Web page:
Safely Drawing Up And Labeling Medications

Every day as an anesthesiologist, I reconstitute, draw up, and administer antibiotics, hypnotics, narcotics, paralytics, inotropes/pressors, blood products, fluids, vasodilators, and a myriad of other medications. Each year, the FDA receives over 100,000 reports associated with a suspected medication error causing hospitalization, life-threatening emergency, morbidity, and even death!

In light of the recent headlines regarding the fatal administration of vecuronium instead of midazolam (Versed), I wanted to see how you all promote safe medication administration practices. Here are two things I do with virtually every medication.

First, I pre-label my syringes both sideways and circumferentially. Next, whenever I draw medications out of a vial, I have the inverted medication label facing me and the syringe label. This way, I can ensure I’m filling the right syringe with the right medication at the expected concentration.

Whether it’s cross-checking certain medications with a licensed provider, separating medications which look and sound similar, using electronically generated labels from medication QR codes, or even simple “off-the-protocol” tips, drop me a comment with what you do regarding medication safety and a tag a friend who might be interested in seeing suggestions! We need to do better!

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  1. Trauma/ER CRNP here. I have recently discovered your site, and am slowly deep diving through it while on shift. I love your teaching style, concise, clear, and calculated. You obviously do your homework, and make sure that the information is delivered in a small package of useful information. It plays well to our current cultures attention span. And I love the little things like this, that when put into practice can have stellar results.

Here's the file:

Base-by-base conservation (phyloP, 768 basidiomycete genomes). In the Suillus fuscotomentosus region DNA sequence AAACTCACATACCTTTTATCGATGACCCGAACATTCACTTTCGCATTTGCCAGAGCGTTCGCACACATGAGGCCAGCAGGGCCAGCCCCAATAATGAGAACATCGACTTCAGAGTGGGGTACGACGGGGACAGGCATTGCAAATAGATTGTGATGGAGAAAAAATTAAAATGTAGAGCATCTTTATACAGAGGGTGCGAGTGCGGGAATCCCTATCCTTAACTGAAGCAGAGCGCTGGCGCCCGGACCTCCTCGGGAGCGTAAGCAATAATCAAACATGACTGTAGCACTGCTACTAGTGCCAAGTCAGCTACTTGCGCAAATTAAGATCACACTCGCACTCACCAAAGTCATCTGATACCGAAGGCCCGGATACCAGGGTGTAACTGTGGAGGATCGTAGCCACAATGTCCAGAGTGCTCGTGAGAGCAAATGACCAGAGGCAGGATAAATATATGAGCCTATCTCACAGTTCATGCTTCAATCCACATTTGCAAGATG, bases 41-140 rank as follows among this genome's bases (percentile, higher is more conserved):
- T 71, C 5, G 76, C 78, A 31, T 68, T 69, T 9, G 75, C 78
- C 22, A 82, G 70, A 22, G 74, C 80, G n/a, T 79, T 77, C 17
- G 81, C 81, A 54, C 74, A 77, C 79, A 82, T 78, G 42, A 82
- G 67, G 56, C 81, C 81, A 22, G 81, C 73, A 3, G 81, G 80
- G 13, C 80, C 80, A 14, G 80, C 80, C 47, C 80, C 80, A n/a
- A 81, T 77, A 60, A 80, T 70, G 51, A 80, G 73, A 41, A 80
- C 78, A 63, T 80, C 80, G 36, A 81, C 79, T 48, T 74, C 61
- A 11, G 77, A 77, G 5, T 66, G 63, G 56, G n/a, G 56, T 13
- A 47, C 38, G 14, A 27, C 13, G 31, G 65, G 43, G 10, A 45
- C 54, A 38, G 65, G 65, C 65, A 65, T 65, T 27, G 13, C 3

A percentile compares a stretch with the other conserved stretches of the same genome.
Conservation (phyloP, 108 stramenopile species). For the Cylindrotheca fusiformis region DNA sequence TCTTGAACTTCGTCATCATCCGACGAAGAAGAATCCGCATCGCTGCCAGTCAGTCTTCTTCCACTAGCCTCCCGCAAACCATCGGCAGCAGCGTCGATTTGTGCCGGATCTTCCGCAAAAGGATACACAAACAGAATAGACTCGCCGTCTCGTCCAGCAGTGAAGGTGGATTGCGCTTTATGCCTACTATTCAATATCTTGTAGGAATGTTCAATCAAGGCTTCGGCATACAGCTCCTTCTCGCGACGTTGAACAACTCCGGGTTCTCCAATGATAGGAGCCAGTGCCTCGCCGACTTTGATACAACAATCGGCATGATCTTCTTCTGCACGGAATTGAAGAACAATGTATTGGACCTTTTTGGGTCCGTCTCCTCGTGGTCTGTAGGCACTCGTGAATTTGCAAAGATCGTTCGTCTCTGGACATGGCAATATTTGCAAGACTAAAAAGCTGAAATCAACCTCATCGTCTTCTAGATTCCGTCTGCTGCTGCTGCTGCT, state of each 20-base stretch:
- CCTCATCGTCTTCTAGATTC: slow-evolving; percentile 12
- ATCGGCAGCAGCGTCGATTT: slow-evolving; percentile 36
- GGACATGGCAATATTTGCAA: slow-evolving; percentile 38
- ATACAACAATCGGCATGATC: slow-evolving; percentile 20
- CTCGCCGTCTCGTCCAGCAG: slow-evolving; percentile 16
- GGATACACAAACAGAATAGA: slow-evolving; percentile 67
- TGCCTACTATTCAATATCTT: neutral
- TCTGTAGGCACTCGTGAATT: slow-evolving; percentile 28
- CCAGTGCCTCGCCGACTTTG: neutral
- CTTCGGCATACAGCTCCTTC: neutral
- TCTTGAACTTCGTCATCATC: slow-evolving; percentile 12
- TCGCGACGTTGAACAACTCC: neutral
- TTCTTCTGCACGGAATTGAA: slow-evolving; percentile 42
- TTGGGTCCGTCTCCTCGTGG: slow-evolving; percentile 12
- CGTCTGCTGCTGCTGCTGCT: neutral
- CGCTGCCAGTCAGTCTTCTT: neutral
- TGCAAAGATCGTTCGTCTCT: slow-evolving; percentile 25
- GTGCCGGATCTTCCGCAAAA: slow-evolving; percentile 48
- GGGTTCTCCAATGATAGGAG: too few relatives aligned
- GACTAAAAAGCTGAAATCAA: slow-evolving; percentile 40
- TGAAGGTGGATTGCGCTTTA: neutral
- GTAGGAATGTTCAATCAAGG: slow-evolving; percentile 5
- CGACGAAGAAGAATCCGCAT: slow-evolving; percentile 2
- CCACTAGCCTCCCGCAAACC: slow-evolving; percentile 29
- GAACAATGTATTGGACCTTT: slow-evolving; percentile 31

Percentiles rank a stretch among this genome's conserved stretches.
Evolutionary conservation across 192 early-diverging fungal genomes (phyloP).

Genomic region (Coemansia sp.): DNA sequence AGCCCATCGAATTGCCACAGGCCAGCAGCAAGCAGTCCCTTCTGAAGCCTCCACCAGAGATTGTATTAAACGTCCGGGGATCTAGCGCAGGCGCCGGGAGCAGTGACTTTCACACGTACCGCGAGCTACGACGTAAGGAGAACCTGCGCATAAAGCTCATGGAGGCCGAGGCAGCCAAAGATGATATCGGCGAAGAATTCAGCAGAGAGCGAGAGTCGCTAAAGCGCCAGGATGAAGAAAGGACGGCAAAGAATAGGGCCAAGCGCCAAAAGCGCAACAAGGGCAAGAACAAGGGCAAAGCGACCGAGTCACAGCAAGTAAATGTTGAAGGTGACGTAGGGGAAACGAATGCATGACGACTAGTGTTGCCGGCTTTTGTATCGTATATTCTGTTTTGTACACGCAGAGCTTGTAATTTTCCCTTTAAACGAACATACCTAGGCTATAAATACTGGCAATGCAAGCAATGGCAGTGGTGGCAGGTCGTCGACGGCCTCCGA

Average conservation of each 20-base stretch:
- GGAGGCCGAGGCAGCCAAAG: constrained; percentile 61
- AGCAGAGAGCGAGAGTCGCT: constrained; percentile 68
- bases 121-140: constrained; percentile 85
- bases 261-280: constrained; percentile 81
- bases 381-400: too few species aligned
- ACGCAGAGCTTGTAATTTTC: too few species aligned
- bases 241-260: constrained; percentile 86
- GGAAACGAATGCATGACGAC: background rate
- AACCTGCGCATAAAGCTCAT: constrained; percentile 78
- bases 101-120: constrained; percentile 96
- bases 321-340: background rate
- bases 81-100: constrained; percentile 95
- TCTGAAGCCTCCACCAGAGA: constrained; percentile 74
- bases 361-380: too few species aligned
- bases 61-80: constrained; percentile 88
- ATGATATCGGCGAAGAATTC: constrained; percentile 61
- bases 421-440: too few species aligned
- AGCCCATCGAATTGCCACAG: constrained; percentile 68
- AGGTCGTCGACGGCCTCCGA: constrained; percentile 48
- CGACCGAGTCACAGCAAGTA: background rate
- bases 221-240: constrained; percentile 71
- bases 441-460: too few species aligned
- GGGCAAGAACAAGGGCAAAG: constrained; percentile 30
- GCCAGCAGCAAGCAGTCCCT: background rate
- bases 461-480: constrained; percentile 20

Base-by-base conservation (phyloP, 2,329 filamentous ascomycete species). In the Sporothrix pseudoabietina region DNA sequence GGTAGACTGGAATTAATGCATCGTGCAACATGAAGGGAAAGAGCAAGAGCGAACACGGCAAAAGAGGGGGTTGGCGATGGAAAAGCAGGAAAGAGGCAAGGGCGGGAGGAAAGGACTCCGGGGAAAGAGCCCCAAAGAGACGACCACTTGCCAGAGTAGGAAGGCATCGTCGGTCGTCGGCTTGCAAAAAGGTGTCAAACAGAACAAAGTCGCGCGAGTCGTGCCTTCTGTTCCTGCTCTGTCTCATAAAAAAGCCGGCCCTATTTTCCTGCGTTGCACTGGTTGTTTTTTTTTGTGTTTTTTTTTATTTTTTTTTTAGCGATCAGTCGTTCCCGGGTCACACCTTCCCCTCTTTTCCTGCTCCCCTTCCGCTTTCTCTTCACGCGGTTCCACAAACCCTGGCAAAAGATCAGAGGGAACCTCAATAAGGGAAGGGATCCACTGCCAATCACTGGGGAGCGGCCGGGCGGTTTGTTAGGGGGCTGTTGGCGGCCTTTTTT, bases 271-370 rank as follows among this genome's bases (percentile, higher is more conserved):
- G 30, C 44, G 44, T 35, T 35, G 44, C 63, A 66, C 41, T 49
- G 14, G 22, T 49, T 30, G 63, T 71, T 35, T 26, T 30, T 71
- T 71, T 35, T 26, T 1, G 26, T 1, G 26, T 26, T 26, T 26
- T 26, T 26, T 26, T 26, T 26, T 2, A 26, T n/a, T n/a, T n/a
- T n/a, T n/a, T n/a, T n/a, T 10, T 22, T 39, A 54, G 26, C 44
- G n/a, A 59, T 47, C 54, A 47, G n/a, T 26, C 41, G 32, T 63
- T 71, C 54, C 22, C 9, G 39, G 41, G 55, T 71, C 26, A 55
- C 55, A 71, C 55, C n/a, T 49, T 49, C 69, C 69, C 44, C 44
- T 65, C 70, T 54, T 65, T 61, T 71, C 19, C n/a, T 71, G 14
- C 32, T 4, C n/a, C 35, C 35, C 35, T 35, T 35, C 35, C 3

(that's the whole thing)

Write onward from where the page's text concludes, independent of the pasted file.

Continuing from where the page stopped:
PS: PUBG or Fortnite?

    • Hahaha, I appreciate it man! It’s hard to balance complexity with brevity, but I try to tailor things so people of all backgrounds can understand. 🙂

      Let’s just say I’ve dabbled in Fortnite, but don’t play it anymore. 😉

  2. Thank you! CA-1 here. While it seems so simple, drawing up drugs, it isn’t a skill most anesthesia residents have when they start their training. I remember my first week, drawing up meds. My co-resident and I both were struggling. First he cut himself while cracking open the epi vial and nearly a moment later I stabbed myself with a blunt needle while drawing up propofol. Wow, I’ve come a long way since day one, but the struggle was real for what we would all imagine are such simple tasks.


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